SaskTel announced last week that it will be expanding its fibre optic broadband service in rural Saskatchewan.

SaskTel is investing another $50 million in its Rural Fibre Initiative, which will expand its fibre optic broadband service to another 24 more rural Saskatchewan communities by the end of 2023.

The Rural Fibre Initiative which was announced in December is a multi-phase approach that will bring SaskTel infiNET service to over 40 rural Saskatchewan communities by the end of 2023.

The Chair of the APAS Rural Connectivity Task Force, Jeremy Welter, says he's pleased to see SaskTel increasing their commitment and addressing the issues around poor internet and cellphone coverage.

"A lot of the usage that's happening on infrastructure  would and should be better served for rural residents in some of the wireless spectrums not just on cell towers. But on the ability for producers and rural residents to connect to internet through different ways. A lot of that capacity is currently being used by people in towns which, you know, would be far better served having solid fibre connections."

The first three phases of SaskTels Rural Fibre Initiative have been finalized with the following communities mapped out for upgrades....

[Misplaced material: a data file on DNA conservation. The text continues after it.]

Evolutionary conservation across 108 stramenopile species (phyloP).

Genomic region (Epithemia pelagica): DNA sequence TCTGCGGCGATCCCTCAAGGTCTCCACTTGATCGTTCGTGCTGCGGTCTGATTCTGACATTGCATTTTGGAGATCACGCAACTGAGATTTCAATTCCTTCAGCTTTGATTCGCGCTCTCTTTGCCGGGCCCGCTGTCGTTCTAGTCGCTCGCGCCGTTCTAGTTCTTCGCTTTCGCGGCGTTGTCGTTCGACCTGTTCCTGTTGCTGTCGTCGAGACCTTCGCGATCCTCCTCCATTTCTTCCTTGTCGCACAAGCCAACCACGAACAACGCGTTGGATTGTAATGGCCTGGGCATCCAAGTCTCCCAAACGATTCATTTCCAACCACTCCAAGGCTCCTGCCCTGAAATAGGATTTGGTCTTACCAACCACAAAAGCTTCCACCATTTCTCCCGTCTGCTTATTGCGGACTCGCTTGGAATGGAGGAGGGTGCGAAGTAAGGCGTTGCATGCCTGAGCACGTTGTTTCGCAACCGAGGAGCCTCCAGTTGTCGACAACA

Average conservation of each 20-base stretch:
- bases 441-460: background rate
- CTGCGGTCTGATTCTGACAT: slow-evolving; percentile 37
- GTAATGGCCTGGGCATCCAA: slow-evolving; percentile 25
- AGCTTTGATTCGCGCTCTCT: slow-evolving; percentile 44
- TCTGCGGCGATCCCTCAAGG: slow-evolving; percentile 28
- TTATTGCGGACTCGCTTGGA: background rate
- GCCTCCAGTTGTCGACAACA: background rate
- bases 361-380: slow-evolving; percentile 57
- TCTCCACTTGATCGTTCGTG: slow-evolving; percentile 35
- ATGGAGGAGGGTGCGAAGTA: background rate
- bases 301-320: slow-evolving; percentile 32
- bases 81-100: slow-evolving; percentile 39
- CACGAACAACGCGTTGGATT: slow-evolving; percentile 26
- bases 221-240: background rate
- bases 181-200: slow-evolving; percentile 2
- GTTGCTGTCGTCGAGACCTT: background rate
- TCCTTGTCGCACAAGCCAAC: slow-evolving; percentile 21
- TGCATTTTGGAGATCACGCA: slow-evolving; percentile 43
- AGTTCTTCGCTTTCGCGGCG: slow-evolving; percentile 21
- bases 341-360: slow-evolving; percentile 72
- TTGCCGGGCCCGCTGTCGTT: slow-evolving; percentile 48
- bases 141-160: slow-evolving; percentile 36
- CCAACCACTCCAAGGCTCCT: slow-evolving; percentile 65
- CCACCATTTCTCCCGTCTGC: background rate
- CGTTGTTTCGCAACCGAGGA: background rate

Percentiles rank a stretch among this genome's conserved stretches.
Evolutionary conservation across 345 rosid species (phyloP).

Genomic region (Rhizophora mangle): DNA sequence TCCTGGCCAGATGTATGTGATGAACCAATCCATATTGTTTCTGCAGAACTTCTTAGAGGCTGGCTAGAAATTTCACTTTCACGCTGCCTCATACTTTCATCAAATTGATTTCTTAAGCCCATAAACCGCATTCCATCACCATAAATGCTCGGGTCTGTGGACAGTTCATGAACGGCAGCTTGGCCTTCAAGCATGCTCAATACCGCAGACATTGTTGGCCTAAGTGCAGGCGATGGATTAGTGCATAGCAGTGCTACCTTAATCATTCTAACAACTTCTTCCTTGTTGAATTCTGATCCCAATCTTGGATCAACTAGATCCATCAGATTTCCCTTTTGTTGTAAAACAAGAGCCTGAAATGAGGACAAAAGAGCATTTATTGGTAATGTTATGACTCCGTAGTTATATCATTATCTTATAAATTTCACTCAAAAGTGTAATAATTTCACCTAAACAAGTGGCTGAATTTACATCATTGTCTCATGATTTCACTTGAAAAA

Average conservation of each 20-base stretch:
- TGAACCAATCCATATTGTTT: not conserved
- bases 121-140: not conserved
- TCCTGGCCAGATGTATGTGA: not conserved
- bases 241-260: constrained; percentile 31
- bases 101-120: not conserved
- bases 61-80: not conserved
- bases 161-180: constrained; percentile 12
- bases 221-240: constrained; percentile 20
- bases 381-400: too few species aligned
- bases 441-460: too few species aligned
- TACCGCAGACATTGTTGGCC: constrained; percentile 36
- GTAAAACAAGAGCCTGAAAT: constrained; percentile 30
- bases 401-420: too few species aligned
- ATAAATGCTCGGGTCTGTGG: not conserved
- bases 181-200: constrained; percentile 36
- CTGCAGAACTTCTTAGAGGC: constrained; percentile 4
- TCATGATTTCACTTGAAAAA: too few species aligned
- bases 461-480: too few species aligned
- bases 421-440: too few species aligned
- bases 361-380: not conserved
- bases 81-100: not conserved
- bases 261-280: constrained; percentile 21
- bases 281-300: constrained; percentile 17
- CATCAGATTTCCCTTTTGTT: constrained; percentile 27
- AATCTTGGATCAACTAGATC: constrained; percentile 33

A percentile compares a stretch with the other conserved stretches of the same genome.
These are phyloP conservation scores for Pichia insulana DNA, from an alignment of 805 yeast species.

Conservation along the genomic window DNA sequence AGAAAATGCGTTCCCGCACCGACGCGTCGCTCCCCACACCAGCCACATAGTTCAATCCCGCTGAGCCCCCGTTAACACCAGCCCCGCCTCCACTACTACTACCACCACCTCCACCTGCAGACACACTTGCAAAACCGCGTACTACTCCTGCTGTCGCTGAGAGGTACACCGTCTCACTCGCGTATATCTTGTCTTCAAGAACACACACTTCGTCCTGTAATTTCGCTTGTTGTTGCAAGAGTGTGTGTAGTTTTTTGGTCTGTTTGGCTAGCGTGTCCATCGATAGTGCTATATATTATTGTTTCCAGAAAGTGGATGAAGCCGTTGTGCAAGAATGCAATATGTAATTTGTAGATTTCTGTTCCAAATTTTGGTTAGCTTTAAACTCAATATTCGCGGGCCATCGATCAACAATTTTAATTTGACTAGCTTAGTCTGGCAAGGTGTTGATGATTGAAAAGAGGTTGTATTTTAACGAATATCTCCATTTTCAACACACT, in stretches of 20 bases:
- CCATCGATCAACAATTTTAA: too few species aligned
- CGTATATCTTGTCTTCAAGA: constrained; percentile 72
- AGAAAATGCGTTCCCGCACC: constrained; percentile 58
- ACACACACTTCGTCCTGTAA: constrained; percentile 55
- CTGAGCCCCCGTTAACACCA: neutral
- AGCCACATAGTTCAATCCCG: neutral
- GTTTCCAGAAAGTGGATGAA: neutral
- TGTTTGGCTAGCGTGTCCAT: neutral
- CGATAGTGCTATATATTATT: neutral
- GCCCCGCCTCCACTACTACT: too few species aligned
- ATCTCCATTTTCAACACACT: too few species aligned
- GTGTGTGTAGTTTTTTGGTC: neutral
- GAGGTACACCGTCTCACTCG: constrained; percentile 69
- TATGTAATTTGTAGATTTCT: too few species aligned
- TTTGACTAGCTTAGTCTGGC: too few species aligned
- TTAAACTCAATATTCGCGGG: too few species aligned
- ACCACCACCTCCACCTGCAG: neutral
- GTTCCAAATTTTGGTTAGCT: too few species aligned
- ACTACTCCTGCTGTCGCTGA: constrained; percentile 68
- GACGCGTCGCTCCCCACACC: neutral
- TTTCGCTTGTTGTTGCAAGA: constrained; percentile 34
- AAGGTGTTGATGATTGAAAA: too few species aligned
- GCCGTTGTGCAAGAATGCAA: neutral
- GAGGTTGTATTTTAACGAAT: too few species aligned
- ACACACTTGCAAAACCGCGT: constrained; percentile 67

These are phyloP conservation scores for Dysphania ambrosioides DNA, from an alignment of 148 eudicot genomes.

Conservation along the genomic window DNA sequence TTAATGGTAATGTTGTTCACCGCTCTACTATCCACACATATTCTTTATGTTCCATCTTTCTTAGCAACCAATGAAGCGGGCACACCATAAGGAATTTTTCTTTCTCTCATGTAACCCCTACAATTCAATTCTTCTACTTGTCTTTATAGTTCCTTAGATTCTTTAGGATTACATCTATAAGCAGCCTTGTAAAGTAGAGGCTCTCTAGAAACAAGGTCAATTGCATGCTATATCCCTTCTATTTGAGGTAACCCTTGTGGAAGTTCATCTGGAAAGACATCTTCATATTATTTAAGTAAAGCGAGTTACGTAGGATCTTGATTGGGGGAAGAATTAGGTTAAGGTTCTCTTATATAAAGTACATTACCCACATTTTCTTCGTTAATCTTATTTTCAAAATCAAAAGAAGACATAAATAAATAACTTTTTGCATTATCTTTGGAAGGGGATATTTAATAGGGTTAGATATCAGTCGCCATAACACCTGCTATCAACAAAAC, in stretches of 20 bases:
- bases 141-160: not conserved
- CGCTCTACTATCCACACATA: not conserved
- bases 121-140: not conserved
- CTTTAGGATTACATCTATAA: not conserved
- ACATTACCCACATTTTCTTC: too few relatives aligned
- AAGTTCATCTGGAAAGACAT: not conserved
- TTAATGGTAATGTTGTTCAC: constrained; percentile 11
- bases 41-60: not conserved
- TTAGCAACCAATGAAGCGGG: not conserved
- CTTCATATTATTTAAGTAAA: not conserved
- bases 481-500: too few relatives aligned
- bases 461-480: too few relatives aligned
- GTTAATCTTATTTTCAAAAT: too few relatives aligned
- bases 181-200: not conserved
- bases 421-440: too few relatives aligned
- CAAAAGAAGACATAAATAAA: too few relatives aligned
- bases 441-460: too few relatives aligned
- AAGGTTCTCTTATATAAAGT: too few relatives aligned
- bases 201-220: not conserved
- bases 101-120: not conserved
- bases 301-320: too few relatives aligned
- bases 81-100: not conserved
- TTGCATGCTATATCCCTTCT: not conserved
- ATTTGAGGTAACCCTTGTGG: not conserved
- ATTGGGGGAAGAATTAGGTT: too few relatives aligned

Phase 1 - Balgonie, Biggar, Langham and Pilot Butte. Construction has begun in all four communities, and SaskTel anticipates that the majority of homes and businesses will be fibre ready by the end of March 2022.

Phase 2 - Kindersley, Meadow Lake, and Rosetown. Construction will begin in all three communities later this year.

Phase 3 - Canora, Carlyle, Esterhazy, Fort Qu’Appelle, Hudson Bay, Indian Head, Kamsack, La Ronge, Lumsden, Maple Creek, Moosomin, Shaunavon, Watrous, and Wynyard. SaskTel plans to begin construction in these communities in 2022.

Phase 4 - SaskTel will spend $50 million to bring fibre to 24 additional communities. A formal announcement will be made when the remaining communities to be included in this phase are finalized.

Welter notes the second half of SaskTel's announcement last week was the fact that they recognize that SaskTel can't, and shouldn't be, the be all and end all.

"So they're they're looking to do a pilot program and determine if there are any other internet service providers that can continue to expand the rural fiber network beyond where SaskTel plans to do it."

He notes the steps announced by SaskTel fall in line with the recommendations from APAS in the Rural Connectivity Task Force Report which was released in March 2021.